Top-Two-Go-Through Limits Voters’ Choice

State primary elections in the United States are used to narrow the field of candidates for the general election. They originated out of the progressive movement to take the power of candidate nomination from party leaders to the people. There are several types of primaries which states have used over the years; open, closed, semi-open, semi-closed, blanket, and other mixes. One type of primary known as top-two (aka qualifying primary, top-two primary, Louisiana primary, Cajun primary or jungle primary) is creating quite a stir. For good reason it would seem.

Under the top-two system, state primaries include all candidates from any number of parties. Candidates decide what party they will affiliate themselves with, with no official sponsoring from the party itself. Voters cast votes for candidate regardless of the party to which they themselves belong. Only the top two vote getters appear on the ballot in the November general election. The obvious potential outcome is that two candidates from the same party move on to the general election leaving the voters with no real ideological options.

“The top-two system was introduced by Governor Edwin Edwards of Louisiana, a conservative Democrat, who had been elected to his first term as Governor in 1972. Louisiana was a one-party state, with all the legislators Democrats throughout the previous 50 years, except that in 1972, three Republicans were elected to the legislature. Edwards invited the top-two system and had it passed through the legislature, because he thought it would prevent any more Republicans from winning. He thought they would fail to place first or second in the first round.”

Christina Tobin, in an interview with Judge Napolitano, pointed out how top-two protected incumbants. She stated that in Louisianna, where top-two has been in effect for over thirty-years, there was never an incumbant knocked off the ballot. In 2008, Louisiana dropped top-two and 5 incumbants lost in the primaries.

“Louisiana’s top-two system at first only applied to state and local elections, and went into effect in 1975. In 1978, the legislature extended top-two to congressional elections. The first round was to be in September, and if anyone got at least 50%, that person was elected. Most Louisiana congressional elections were thus only one-round elections.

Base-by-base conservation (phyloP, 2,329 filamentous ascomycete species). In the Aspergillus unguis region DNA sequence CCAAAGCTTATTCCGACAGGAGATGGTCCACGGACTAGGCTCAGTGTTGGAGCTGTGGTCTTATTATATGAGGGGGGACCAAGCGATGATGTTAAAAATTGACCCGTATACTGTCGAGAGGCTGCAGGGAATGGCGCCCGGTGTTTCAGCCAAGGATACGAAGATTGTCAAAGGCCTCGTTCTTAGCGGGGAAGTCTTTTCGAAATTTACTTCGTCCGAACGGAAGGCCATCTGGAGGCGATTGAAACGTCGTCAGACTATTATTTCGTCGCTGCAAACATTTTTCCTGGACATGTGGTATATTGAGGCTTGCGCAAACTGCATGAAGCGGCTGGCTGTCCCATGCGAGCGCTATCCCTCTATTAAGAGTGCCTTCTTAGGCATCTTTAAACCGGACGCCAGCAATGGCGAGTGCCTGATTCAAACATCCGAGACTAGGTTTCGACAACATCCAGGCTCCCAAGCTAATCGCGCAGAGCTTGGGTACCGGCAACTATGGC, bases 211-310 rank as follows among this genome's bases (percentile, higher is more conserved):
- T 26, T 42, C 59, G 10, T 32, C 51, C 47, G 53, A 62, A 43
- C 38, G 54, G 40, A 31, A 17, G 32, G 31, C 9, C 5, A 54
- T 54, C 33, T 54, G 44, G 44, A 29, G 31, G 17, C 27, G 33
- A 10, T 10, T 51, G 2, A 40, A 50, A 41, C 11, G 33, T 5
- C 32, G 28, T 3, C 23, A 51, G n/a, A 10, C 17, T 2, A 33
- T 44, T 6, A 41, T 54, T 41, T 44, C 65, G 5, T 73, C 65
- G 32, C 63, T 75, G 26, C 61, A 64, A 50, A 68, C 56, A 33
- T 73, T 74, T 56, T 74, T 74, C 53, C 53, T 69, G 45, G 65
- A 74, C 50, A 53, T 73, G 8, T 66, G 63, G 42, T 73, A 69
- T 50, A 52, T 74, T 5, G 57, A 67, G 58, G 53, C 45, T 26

“However, the U.S. Supreme Court ruled in 1997 that the Louisiana style of top-two elections for Congress violated federal law that told the states to hold congressional elections in November. So Louisiana adjusted its top-two system for Congress to say that the first round would be in November, and if no one got at least 50%, there would be a run-off in December between the top two vote getters. In 2006, the legislature decided it would restore normal partisan elections for Congress (but not state office) and ended top-two in congressional elections. In 2010, the legislature restored top-two elections for Congress, starting in 2012.”

“Top Two systems, although they can technically differ based on language, are notorious for implicitly shutting out third parties by implementing hefty ballot registration requirements, fostering a hostile mainstream media and promoting massive spending early on in the primary race. These tactics undeniably put third parties at a disadvantage due to the ethical nature of their fundraising which does not include massive corporate bankrolling such as is the tactic of the major parties.

“Despite the advantages the ruling parties have already built for themselves, they push to implement Top Two election systems in states nationwide to ensure that a pesky third party can never disturb their one party, two faction rule ever again. Imagine – being given the option of only two pre-screened candidates on Election Day – and worse, by law! Can you say, Oligopoly?

“Advocates of Top Two argue that any candidate could run in the first round of voting – the general primary – only after which would the field be reduced to the top two candidates. Nonetheless, they fail to acknowledge the fact that relegating third party candidates to the first round will deprive voters of the important role third parties have played in general election cycles by injecting fresh ideas into debates and ultimately playing a part in deciding elections.”

For much more on the topic see


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